In September, 1737, a new university founded at Gottingen, by his Britannic majesty, which has since attained to great eminence, was “ opened with a very solemn inauguration.” In 1788, the black board, on the walls of its council-house, bore three edicts for the expulsion of three students named Westfield, Planch, and Bauer. These papers were drawn up in Latin by the celebrated rofessor Heyne, and are printed in the * Gentleman's Magazine” for June, 1789. King George IV., when prince regent in 1814, sent a copy of every important work published in England during the ten preceding years, as a present to the library of the university, agreeable to a promise
ne had made to that purport.
This is, of all times of the year, the most productive of epidemical disorders of the bowels, o are erroneously ascribed to fruits, but which, in reality, the autumnal fruits seem best calculated to mollify. If the diarrhea be very violent, or accompanied with incessant vomiting, as in cholera morbus, the best practice is, after the intestinal canal has been suffered copiously to evacuate itself, to take small doses of chalk, or of some other substance known to check the disorder, with which chemists are always prepared. But in ordinary cases, it is a safer plan to let the disease spend itself, as there is a great deal of irritation of the intestines, which the flux carries off. We should avoid eating animal food, but take tea, broths, gruel, and other diluents, and the disorder will usually soon subside of itself. After it has so subsided we should guard against its return, by taking great care to keep the bowels regular, by eating light and vegetable food and fruits, or now and then
fore, ordered to be decimated by Maximian. Every tenth man was accordingly put to death, and on their continued resistance, a second decimation ordered, and Maurice and his companions encouraged them, and the whole legion consisting of six thousand six hundred men, well armed, being no way intimidated to idolatry by cruelty, were slaughtered by the rest of the army, and relics of their bodies were gathered and preserved, and worked miracles."
BATTLE of THREERINGHAM. For the Every-Day Book.
The village of Threekingham, in the county of Lincoln, was known by the name of Laundon, previous to this day, A. D. 870, when a É. was fought between the English and Danes, of which Ingulphus, a monk of Crowland abbey, has left the following account.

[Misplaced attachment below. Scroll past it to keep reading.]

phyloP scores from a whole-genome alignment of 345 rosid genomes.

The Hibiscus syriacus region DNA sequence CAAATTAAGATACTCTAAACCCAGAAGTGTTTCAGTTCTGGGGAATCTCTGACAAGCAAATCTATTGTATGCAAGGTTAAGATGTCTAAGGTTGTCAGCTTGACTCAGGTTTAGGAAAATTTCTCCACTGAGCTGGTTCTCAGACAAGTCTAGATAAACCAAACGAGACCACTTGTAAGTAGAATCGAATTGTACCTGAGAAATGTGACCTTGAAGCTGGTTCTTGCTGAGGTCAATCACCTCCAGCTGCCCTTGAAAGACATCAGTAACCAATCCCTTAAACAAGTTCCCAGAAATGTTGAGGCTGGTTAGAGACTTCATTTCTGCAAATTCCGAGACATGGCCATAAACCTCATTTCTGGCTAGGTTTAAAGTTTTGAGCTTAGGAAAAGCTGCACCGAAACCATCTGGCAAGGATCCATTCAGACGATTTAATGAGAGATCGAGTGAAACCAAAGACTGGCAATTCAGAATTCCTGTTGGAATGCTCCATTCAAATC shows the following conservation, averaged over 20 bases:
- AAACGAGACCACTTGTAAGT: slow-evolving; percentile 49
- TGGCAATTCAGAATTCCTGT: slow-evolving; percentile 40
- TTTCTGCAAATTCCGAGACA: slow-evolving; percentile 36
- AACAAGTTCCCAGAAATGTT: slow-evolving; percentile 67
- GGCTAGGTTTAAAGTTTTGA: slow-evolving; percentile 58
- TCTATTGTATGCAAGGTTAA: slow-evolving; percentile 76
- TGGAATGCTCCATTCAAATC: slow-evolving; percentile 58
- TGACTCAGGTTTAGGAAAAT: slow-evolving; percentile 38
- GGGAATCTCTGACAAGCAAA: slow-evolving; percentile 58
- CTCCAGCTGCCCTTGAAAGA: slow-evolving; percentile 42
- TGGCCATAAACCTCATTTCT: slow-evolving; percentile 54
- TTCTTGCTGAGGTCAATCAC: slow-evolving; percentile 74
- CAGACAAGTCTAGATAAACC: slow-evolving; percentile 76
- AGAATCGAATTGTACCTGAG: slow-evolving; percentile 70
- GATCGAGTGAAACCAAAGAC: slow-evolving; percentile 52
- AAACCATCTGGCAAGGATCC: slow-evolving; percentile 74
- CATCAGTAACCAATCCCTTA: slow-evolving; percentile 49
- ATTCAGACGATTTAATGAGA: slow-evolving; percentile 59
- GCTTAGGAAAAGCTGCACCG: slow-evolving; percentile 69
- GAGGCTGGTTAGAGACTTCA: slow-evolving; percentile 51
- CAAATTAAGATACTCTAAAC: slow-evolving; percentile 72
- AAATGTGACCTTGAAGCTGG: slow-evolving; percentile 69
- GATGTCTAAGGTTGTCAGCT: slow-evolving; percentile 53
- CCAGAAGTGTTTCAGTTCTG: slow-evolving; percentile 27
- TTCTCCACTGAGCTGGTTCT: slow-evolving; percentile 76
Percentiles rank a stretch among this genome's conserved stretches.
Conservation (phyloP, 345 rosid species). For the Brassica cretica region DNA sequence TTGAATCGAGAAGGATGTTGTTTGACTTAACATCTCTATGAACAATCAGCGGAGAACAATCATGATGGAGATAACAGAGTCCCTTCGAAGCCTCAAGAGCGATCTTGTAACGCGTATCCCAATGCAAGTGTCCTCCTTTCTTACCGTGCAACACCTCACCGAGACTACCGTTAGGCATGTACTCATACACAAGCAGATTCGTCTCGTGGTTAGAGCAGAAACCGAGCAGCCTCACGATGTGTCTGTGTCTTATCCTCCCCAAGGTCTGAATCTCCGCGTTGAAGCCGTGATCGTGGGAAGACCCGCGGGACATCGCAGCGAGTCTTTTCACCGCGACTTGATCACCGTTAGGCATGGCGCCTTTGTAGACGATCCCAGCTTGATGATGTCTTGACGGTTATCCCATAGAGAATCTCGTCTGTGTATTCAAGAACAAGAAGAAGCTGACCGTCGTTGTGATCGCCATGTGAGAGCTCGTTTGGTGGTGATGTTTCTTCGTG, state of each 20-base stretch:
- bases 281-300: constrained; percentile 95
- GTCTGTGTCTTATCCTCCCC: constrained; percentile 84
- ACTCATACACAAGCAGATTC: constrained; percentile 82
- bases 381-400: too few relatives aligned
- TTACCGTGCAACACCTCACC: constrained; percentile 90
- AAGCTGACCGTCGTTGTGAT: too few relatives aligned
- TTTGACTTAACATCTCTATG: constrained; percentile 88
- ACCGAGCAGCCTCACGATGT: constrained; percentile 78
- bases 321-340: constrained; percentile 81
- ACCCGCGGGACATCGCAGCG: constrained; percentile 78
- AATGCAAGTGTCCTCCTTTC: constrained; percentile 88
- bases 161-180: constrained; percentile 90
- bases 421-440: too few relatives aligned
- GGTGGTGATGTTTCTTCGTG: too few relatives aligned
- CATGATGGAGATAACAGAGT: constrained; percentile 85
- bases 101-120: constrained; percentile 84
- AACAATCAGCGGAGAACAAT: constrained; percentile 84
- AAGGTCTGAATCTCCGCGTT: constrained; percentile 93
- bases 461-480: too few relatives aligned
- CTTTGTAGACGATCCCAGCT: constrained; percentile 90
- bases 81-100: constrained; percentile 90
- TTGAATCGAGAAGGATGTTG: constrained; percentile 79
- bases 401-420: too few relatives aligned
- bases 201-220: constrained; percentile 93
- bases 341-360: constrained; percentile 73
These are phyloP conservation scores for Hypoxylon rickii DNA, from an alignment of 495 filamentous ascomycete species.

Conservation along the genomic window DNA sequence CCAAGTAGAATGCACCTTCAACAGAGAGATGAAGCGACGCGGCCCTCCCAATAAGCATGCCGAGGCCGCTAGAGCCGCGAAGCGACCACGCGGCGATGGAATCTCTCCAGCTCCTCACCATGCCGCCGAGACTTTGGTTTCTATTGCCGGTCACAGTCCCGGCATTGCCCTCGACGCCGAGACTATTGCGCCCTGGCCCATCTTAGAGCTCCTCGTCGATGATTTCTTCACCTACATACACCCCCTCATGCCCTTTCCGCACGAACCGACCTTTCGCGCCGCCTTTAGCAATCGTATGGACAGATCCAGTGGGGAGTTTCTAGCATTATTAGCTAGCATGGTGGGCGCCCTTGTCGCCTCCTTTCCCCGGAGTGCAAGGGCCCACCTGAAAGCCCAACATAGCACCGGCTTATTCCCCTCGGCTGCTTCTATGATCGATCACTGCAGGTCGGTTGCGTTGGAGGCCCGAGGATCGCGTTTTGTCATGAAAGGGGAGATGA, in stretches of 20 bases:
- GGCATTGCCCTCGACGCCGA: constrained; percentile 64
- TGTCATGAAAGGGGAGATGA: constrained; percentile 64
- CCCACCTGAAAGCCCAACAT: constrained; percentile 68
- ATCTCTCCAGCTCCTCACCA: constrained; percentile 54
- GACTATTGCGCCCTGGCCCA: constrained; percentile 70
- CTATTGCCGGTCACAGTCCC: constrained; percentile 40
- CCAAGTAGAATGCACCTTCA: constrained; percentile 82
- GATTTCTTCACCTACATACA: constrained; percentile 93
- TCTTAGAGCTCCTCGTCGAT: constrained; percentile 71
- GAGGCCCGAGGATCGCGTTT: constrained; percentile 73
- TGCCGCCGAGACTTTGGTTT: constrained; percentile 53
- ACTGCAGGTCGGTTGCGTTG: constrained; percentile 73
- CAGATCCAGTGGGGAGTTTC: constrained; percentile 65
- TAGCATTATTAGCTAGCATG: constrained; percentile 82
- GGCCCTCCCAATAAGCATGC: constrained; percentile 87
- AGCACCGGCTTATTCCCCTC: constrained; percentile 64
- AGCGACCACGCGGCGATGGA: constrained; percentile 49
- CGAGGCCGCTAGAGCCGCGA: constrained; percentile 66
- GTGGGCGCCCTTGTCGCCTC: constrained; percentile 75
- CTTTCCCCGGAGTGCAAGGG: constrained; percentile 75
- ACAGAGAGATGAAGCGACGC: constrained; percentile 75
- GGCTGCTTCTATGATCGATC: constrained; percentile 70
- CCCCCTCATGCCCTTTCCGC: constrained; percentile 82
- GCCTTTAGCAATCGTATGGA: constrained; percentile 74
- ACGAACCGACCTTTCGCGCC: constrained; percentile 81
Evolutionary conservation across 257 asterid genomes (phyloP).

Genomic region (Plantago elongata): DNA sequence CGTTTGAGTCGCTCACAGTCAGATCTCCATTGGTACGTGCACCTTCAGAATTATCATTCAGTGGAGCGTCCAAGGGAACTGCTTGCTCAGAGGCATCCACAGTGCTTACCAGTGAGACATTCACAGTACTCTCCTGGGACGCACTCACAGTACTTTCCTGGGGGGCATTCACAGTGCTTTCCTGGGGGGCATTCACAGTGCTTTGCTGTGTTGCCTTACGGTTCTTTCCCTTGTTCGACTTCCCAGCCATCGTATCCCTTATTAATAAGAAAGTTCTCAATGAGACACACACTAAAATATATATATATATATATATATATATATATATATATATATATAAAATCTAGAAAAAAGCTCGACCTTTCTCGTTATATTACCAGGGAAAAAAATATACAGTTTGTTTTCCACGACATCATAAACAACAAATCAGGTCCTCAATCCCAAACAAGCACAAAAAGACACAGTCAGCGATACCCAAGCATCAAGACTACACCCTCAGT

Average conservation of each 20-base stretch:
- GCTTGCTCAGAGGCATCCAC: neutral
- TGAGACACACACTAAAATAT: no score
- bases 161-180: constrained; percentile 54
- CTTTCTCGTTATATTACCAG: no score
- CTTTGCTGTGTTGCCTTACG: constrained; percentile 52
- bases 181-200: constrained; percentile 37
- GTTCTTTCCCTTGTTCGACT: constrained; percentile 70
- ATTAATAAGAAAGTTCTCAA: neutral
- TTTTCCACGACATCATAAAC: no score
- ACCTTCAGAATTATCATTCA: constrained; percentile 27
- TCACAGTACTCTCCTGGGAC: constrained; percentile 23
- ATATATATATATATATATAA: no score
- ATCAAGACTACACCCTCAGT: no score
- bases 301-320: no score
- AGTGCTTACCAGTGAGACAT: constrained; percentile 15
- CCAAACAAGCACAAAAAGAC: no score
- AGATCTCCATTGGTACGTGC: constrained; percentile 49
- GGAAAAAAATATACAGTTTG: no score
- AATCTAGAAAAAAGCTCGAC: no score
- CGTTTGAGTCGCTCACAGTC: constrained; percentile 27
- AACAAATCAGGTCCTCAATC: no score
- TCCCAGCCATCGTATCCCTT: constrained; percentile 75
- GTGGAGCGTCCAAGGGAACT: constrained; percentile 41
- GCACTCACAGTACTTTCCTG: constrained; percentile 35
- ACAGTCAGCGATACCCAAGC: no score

The Danes entered England in the year 879, and wintered at #. ; and in the year 880, proceeded to the parts of Lindsey, in Lincolnshire, where they commenced their destructive depredations by laying waste the abbey of É. In the month of September in the latter year, earl Algar, with two of his seneschals, (Wibert, owner of Wiberton, and Leofric, owner of Leverton,) attended by the men of Holland (Lincolnshire), Toly, a monk (formerly a soldier), with two hundred men belonging to Crowland abbey, and three hundred from Deeping, Langtoft, and Boston, Morcar, lord of Bourn, with his powerful family, and Osgot, sheriff of Lincolnshire, with the forces of the county, being five hundred more, mustered in Kesteven, on the day of St. Maurice, and fought with the Danes, over whom they obtained considerable advantage, killing three of their kings and many of their private soldiers, and pursued the rest to their very camp, until night obliged them to separate. In the same night several princes and earls of the Danes, with their followers, who had been out in search of plunder, came to the assistance of their countrymen; b the report of which many of the Englis were so dismayed that they took to flight. Those, however, who had resolution to face the enemy in the morning, went to prayers, and were marshalled for battle. Among the latter was Toly with his five hundred men in the right wing, with Morcar and his followers to support them; and Osgot the sheriff, with his five hundred men, and with the stout knight, Harding de Riehall, and the men of Stamford. The Danes, after having buried the three kings whom they had lost the day before, at a place there called Laundon, but since, from that circumstance, called Three-king-ham, marched out into the field. The battle began, and the English, though much inferior in numbers, kept their ground the greater part of the day with steadiness and resolution, until the Danes feigning a flight, were rashly pursued without attention to order. The Danes then took advantage of the